The first ribbon cutting for a husband and wife team was held in Grand Cane on Friday April 21, 2023.  Austin Patton’s new business, Rocking P Ranch & Leather offers custom leather work including belts, knife sheaths, pistol holsters, gun slings, leather hat patches, and air fresheners.  He also has cowhide rugs from Brazil and Italy for sale and will perform saddle cleaning and repairs.

For four years Austin was a bull rider and learned his leather trade when he became an apprentice to a ranch owner in Texas where he stayed at one time. His business has limited hours of being open for business as he is a full-time firefighter in DeSoto Parish.

Be Jeweled by Laura Patton offers custom-made permanent jewelry using silver or gold-filled chains and natural stones.  Laura is a part-time nurse, so she will be making jewelry by appointment.  On Tuesday nights she conducts live Facebook sales.

Their business is open on Thursdays and Fridays 10:00 am until 4:00 pm and on Saturdays 10:00 am until 2:00 pm.

The second ribbon cutting of the day was for The Village Loft.  Though Lisa Duty opened her store a couple of years ago, an official  ribbon cutting had never occurred.  Duty not only has painted  furniture for sale in her shop, she also does custom furniture painting for customers.

A variety of items made by local artisans such as barn quilts, homemade candles, quilts, throw pillows, and children’s clothes are for sale.  One “fair trade” product line that is offered is Maria Victoria bags that are hand woven in Mexico.

Layne Huckabay Announces Candidacy for Clerk of Court

Layne Huckabay has announced his candidacy for DeSoto Parish Clerk. Layne is married to Hannah Howe Huckabay and they have two children, Lillian, and Payton, who both attend school in DeSoto Parish. They are members of Fellowship Community Church. Layne is originally from Coushatta and moved to DeSoto Parish in 2012. He has been a lifelong Republican.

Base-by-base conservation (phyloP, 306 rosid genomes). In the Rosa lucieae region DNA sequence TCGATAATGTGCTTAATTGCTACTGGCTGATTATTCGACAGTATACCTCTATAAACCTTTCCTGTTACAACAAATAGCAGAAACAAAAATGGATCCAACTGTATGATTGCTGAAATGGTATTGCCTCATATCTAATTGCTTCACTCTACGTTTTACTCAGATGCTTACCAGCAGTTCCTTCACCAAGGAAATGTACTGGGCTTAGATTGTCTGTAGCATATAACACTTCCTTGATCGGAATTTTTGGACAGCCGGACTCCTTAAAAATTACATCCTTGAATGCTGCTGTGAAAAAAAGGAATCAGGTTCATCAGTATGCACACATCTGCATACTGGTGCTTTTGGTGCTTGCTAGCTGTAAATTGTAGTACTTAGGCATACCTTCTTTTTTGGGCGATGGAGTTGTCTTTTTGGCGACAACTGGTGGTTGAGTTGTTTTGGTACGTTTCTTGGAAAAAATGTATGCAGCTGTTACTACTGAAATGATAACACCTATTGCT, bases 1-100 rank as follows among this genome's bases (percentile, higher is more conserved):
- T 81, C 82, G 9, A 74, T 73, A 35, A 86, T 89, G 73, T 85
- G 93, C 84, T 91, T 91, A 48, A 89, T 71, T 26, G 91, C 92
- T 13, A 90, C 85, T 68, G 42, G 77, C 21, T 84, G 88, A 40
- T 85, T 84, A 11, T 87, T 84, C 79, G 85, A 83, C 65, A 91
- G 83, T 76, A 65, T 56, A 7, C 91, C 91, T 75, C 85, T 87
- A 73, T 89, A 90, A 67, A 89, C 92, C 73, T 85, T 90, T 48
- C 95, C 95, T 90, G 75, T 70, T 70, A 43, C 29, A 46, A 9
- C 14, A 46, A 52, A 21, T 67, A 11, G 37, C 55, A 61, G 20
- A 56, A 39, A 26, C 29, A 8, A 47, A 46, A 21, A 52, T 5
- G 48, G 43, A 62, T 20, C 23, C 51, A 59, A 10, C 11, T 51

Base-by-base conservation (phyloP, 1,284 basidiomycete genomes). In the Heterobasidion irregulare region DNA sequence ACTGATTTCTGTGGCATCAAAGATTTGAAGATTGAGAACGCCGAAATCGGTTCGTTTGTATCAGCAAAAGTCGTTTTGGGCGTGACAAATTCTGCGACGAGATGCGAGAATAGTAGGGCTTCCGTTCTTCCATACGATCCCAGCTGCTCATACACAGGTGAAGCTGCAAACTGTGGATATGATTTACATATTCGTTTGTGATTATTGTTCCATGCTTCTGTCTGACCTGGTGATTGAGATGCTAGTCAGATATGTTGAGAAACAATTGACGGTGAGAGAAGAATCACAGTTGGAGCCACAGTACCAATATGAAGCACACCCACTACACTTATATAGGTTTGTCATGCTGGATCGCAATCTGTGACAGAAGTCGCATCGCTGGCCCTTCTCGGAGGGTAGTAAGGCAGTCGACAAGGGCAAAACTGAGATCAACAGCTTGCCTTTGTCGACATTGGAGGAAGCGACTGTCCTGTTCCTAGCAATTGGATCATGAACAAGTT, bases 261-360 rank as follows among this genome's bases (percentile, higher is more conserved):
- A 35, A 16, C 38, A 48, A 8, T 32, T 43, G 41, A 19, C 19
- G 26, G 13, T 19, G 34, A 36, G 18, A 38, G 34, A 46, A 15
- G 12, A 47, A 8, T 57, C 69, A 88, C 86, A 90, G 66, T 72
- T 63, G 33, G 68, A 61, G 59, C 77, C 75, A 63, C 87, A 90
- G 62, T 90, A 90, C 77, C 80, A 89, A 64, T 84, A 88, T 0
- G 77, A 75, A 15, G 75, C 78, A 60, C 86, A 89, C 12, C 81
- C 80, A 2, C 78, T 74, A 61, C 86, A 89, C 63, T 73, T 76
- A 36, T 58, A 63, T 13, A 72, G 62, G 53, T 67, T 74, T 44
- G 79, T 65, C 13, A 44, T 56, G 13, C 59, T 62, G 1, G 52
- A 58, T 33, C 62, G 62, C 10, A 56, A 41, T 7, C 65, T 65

“As your next Clerk of Court, my office and I will be transparent with no hidden personal agendas. Our office will have an open-door policy and work hard every day to make the people of DeSoto Parish proud. Election integrity will be our top priority and we will never undermine the judicial process.” –Layne Huckabay

Layne comes from a long line of public servants. He is the son of Buddy and Judy Huckabay. Buddy spent 47 years in law enforcement, 20 of those years as Sheriff of Red River Parish. At the same time, Judy spent 28 years in the Clerk’s office in Red River Parish, serving 8 years as Clerk of Court. Layne has a long history of serving where he is needed, including on the Republican State Central Committee, and will continue to do what is right for DeSoto Parish and its people.

You can learn more at

Horsing Around

By Brad Dison

Robert LeRoy Parker was a “medium short, stocky build, with blue eyes and an infectious smile.  His sense of humor was highly developed; he made friends easily, was highly dependable when he chose, and was loyal to his friends.”  He could “outrope, outride, and outshoot any man on the range.  He drank sparingly and never allowed women to interfere with his business.”  His business, at this time, was working cattle.